Brick Wall

I am addicted to optimism. Just being real here. It’s my coping mechanism. Of course there are a lot worse ways to cope, but I think it keeps me from feeling the full extent of my experience so I can heal.

When people see me joyful I know it makes them happy, so I try to keep that face for them. I also have a really hard time crying in front of others.

A dear friend reminded me that it’s bullshit. This is devastating and it’s ok to show up in life without a smile on my face. Everyone knows I’m a positive person, I don’t have anything to prove except being my authentic self, and sometimes I feel like shit.

I hit a brick wall this week. Of course I did, at 7 months after loss I’ve been doing this on my own, without professional help. I’ve had health situations before that I researched my way through, changing diet, reducing stress. I literally thought I could research my way out of grief.

Grieving alone is hard, grieving with two other people—one being a child—is the hardest thing I’ve had to do. {Please send any books on sibling loss because I’m working on a list—there are so few.}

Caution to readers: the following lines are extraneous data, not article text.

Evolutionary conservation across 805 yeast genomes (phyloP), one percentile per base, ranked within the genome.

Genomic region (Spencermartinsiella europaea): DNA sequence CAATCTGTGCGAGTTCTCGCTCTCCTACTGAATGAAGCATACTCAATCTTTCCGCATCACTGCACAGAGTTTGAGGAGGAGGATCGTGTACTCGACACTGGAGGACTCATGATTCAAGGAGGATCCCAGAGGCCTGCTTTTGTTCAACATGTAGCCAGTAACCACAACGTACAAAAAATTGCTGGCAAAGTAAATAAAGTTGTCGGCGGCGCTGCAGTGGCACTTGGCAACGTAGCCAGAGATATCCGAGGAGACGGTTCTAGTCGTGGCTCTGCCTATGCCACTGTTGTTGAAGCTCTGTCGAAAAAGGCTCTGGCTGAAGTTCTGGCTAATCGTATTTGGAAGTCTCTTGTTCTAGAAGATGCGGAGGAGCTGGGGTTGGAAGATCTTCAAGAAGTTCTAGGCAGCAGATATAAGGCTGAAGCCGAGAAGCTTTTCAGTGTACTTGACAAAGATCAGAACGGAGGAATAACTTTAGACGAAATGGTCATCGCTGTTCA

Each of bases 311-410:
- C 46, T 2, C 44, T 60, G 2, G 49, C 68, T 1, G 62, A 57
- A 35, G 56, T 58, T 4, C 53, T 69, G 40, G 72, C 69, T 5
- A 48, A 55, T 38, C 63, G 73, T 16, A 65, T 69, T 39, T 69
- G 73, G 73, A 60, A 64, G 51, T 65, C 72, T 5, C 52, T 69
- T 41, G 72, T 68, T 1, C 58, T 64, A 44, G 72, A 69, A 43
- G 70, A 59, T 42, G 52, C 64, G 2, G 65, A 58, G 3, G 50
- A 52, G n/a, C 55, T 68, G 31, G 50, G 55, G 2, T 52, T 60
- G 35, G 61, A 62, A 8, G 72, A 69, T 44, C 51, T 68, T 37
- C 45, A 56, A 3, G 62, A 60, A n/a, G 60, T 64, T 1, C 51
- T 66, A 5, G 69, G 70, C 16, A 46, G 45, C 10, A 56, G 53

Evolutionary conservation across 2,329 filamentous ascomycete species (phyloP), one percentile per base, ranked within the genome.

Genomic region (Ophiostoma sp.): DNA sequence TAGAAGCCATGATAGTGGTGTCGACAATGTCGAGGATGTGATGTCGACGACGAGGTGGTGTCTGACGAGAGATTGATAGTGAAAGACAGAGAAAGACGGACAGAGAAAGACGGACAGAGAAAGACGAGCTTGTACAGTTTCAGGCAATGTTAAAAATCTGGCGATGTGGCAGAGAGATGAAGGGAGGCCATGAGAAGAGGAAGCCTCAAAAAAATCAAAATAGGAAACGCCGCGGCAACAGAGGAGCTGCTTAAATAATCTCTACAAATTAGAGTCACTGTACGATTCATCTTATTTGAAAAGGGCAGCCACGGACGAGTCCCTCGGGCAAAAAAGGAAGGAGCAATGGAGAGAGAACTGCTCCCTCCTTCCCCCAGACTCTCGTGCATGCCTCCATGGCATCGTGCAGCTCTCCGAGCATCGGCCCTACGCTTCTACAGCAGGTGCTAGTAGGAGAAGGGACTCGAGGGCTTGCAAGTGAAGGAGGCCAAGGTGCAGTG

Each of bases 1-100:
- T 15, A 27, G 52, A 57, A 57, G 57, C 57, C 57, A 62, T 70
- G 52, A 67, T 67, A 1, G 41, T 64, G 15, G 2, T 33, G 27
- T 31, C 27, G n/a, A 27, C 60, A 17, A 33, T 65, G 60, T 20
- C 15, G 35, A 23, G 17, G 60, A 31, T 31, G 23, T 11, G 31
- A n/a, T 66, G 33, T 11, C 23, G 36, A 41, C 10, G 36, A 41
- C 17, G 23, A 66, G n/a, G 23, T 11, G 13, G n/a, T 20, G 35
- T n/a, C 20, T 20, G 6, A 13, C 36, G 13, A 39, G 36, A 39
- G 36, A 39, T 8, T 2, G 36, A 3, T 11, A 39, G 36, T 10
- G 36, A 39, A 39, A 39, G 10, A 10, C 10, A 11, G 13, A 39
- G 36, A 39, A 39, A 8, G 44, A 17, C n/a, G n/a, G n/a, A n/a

Brick walls redirect our course. We now have a counselor that we trust lined up next week. (I went to one early on, but she didn’t really click for me.) Plus, I’m going to attend my first baby loss support group tomorrow night.

I put it off because I was overwhelmed with a full schedule, and could not handle one more thing. I did think a good mindset would get me far. It does to some extent, but this is all new, and we need a professional to help walk us through.

Grief is real, it’s not our fault, it can strike at anytime, and that’s OK. Reach for help when you need it. We must keep the discussion on grief in our society open and flowing. I’m going to start by calling sick days “grief days” instead. I’m completely broken after losing the child I dreamed of for four years, daddy’s girl, my son’s sibling. And with help I know we’ll be okay.